China resumed building new nuclear plants a few years ago; South Korea has also resumed building new nuclear plants. Both are also competing to sell nuclear power plants to other countries (Saudi Arabia, Poland, Czech Republic). It is only the western countries resisting the sensible path to carbon free electricity generation.

Rusty from the West
Reply to  mohatdebos
December 23, 2022 3:54 pm

Yes, nuclear is a good option but a “sensible path to carbon free” is a nonsense. Sorry.
The demon substance is carbon dioxide, not carbon and carbon dioxide does NOT control our climate so this cult idea of having to remove it from the atmosphere is lunacy.
We should be using coal but with a focus on sustainable materials to replace it in the distant future.

Duane
Reply to  Rusty from the West
December 24, 2022 4:32 am

Any planet that is carbon free is a dead planet.

Disputin
Reply to  mohatdebos
December 24, 2022 2:55 am

What the hell has ‘carbon free’ got to do – with anything?

Hatter Eggburn
December 23, 2022 2:53 pm

WUWT silence on the 40-year record cold storm in the USA? What’s up with that? O yes – this is the USA so it’s obvious mafia enforcers are putting the frighteners on. Frustrating for those of us curious about such things. You know – about climate and stuff.

Anyone interested in 40 year record cold in the USA?

antigtiff
Reply to  Hatter Eggburn
December 23, 2022 2:57 pm

This record cold…is it…you know…caused by climate change?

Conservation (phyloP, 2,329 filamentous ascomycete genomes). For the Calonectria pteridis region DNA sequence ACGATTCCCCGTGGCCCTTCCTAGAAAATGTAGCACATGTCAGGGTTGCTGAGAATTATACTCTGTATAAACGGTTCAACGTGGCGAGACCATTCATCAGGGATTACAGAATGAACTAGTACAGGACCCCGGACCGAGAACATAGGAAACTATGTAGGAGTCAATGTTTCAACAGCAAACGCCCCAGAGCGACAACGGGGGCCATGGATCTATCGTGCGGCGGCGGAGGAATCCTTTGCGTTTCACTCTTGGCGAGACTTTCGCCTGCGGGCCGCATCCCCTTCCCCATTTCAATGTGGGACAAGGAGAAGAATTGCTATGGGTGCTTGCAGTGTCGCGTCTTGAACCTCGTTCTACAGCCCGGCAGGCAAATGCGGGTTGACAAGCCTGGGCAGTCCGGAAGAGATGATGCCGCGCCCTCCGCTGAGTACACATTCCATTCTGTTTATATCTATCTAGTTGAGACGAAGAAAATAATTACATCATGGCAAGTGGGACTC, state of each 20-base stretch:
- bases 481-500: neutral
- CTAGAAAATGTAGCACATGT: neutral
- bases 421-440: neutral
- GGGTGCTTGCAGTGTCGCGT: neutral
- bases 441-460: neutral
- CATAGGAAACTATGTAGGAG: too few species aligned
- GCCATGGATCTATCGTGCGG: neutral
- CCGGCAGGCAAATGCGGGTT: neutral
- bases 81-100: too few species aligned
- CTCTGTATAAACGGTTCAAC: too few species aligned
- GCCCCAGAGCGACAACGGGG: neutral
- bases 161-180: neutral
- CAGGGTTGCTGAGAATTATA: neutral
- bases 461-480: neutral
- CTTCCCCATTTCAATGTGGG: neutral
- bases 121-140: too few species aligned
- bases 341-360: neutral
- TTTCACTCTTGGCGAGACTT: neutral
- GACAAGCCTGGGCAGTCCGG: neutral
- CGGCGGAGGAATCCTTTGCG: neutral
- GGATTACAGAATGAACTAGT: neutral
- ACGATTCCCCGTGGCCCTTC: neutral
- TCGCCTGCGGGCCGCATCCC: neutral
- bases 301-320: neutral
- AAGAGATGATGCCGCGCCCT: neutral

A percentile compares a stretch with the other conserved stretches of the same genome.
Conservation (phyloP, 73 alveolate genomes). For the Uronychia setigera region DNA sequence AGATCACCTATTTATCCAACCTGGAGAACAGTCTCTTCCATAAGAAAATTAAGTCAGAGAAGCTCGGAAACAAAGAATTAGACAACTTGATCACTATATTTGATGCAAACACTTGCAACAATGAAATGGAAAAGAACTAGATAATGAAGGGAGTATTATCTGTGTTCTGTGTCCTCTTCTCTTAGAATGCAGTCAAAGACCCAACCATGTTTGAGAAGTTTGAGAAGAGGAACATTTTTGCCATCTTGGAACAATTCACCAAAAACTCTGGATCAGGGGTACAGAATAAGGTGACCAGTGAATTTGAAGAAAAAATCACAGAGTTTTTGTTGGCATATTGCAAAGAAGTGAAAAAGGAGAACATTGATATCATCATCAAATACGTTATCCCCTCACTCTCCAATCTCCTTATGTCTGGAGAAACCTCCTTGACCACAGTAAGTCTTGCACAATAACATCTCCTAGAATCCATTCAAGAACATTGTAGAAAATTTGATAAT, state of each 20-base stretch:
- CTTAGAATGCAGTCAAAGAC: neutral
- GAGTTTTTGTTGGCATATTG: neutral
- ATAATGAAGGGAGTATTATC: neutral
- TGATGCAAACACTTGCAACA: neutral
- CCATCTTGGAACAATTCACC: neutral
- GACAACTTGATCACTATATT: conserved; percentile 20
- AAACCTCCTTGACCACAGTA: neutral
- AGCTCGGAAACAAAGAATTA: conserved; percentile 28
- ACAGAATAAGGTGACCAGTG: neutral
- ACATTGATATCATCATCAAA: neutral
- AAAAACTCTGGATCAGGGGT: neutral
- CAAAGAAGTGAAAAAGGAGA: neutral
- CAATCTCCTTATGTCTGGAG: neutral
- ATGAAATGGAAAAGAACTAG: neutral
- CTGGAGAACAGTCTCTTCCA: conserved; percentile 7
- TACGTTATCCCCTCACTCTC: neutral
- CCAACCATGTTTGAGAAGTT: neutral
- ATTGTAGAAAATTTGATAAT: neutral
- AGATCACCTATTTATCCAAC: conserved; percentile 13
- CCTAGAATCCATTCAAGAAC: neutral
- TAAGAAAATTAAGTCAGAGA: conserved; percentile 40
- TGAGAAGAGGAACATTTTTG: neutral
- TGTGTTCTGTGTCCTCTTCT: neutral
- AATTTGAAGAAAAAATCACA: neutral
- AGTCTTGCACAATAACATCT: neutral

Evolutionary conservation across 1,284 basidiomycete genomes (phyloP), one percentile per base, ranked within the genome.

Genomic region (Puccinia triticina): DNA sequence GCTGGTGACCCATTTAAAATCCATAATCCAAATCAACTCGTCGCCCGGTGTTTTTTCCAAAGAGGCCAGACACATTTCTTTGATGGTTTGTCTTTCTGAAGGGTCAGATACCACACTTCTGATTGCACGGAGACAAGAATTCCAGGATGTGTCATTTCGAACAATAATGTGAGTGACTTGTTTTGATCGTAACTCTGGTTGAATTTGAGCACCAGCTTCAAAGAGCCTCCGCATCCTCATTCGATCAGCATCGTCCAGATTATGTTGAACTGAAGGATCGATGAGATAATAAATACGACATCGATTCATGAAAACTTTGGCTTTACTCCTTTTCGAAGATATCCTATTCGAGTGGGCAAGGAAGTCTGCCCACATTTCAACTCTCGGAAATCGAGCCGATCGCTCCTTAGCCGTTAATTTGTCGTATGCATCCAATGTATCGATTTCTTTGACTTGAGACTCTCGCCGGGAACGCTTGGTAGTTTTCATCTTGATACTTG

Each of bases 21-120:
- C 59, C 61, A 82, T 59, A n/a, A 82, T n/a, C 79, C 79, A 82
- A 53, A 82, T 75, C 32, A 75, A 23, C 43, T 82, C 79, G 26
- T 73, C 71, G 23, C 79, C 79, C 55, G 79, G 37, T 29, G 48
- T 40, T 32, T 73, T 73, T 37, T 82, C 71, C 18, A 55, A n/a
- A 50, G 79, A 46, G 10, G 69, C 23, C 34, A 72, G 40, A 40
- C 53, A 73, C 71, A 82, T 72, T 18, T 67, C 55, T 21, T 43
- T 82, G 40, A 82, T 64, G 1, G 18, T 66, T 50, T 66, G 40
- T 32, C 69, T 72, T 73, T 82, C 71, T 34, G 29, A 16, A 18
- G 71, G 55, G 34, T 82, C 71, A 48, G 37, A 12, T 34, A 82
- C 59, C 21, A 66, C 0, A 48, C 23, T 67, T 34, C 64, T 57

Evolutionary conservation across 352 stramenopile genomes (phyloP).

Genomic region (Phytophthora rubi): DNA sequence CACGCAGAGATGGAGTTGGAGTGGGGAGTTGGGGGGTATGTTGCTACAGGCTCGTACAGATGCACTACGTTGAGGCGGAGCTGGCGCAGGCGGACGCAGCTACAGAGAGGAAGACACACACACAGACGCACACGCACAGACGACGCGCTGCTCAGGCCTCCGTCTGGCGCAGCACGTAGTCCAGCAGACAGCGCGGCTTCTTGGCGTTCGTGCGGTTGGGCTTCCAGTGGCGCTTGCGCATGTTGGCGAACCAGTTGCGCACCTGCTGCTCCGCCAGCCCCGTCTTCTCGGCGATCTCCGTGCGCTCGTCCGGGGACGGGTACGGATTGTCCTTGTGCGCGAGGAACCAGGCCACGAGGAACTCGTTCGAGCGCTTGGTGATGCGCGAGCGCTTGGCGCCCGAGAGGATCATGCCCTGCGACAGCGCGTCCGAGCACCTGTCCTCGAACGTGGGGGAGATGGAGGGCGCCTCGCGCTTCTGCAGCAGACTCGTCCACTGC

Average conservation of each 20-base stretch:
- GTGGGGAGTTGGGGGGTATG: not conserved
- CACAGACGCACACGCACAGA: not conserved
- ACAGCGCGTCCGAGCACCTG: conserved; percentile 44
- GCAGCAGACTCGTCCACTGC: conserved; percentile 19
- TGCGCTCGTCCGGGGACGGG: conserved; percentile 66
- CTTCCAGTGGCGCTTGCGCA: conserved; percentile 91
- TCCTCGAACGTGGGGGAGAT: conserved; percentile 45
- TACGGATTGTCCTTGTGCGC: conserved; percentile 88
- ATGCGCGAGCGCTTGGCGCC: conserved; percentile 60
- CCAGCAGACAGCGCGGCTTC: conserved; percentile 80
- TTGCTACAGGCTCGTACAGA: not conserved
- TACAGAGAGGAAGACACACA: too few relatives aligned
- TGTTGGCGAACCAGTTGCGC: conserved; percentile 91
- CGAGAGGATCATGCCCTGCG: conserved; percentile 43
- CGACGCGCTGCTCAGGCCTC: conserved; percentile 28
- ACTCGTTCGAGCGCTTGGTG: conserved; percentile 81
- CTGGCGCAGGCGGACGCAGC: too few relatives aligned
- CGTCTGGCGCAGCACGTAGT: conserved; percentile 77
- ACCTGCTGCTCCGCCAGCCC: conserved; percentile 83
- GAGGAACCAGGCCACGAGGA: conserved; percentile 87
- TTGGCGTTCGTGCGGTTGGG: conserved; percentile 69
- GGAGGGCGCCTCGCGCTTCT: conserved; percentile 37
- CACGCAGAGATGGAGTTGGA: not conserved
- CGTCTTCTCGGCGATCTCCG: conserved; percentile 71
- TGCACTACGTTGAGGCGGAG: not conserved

MarkW
Reply to  antigtiff
December 24, 2022 8:21 am

Every thing is caused by climate change. That’s the beauty of this so called theory.

Mr.
Reply to  Hatter Eggburn
December 23, 2022 3:22 pm

Big picture =
record cold conditions are recently and now happening in many places around the world, both NH and SH (e.g. Australia & NZ to mention just 2).

But for me that’s weather, not climates.

“Record” = “a number always just waiting to inevitably be superseded”.

Beta Blocker
Reply to  Hatter Eggburn
December 23, 2022 3:48 pm

Someone will probably get around to it — assuming a major blackout occurs in one of the wind & solar crash test dummy states.

rah
Reply to  Hatter Eggburn
December 23, 2022 3:50 pm

Please explain to us exactly how a gas, any gas, disrupts jet streams as some “climate scientists” claim. Or more specifically how “Green House gases” cause blocking high pressure cells which push the Arctic air down here?

Joe Bastardi, using old school meteorology and his knowledge of what past weather patterns, started forecasting this Arctic blast about a month ago. Name any so called “climate scientist” claiming the “climate change” caused this that did the same! I have failed to find any! And I think that is because they are a bunch of ambulance chasing frauds!

Rusty from the West
Reply to  Hatter Eggburn
December 23, 2022 4:04 pm

Not sure what you’re asking? Are you trying to allude that this site is covering up the record cold weather for some reason?
Have you not researched the theory that solar activity has a direct bearing on polar jet streams.
A theory that seems to be quite accurate going by recent weather conditions over the last few years – you know, weather events that all add together to form a climate pattern.
A pattern of a cooling climate which is exactly the opposite to the doomsday predictions of the CAGW Cult.

rah
Reply to  Hatter Eggburn
December 23, 2022 4:32 pm

BTW I’m kind of disappointed. They were forecasting 6-10″ of snow here in central Indiana and all we got was about 3″. The cold is here. It was -10 this morning with a windchill of -39. But the snow didn’t show!